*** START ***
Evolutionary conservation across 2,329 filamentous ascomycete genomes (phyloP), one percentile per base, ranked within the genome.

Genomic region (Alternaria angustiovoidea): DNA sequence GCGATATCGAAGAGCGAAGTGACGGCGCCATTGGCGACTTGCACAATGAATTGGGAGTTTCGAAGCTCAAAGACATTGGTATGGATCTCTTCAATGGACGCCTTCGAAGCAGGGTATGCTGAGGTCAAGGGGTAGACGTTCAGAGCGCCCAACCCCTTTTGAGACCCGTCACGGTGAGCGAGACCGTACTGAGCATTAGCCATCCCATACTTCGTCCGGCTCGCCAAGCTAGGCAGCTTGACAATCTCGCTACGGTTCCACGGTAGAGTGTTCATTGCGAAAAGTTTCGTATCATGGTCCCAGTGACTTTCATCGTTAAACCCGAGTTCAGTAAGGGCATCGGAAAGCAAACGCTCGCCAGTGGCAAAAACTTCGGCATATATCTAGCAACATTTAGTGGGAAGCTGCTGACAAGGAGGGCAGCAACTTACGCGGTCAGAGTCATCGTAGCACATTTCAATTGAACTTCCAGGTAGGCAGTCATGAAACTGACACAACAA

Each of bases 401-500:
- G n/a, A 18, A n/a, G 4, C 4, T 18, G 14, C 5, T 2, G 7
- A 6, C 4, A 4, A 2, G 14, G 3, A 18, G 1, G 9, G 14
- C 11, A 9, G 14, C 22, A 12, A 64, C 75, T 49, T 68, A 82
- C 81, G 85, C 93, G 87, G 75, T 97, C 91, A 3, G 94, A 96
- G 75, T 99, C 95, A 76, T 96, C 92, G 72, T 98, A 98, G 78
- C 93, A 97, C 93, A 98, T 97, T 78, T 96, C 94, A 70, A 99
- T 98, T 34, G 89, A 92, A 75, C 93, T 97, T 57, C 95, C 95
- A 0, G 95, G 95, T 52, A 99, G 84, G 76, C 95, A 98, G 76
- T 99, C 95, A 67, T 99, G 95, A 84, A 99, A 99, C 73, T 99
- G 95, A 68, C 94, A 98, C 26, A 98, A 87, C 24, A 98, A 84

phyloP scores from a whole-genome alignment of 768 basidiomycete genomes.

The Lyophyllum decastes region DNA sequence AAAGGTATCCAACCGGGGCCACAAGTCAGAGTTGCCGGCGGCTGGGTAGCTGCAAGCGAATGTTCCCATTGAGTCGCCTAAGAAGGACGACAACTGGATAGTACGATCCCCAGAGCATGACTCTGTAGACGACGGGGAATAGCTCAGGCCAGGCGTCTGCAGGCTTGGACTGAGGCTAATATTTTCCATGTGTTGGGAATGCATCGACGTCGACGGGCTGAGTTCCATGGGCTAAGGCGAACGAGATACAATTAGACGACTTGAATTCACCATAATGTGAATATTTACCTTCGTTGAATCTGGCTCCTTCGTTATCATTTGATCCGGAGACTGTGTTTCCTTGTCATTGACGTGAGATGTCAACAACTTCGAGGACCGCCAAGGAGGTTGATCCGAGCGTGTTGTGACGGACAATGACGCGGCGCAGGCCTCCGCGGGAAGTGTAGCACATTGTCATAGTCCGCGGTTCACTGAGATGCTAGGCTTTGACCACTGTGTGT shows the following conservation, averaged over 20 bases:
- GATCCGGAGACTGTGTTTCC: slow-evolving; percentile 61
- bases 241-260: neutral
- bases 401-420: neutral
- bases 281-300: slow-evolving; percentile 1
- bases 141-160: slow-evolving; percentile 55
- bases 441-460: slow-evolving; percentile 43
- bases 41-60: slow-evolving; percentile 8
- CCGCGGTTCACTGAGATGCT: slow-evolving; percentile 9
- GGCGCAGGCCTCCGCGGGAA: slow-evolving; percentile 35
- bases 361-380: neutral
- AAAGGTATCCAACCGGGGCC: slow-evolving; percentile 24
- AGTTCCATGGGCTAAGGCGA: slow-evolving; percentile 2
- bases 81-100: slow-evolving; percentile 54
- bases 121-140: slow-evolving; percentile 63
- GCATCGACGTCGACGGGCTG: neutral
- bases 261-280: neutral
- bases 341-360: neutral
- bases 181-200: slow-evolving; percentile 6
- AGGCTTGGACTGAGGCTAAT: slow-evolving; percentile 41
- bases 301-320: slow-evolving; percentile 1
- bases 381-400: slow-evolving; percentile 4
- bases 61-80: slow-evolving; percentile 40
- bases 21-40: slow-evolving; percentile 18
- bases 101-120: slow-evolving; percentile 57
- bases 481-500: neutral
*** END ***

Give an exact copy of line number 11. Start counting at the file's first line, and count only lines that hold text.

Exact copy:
- A 0, G 95, G 95, T 52, A 99, G 84, G 76, C 95, A 98, G 76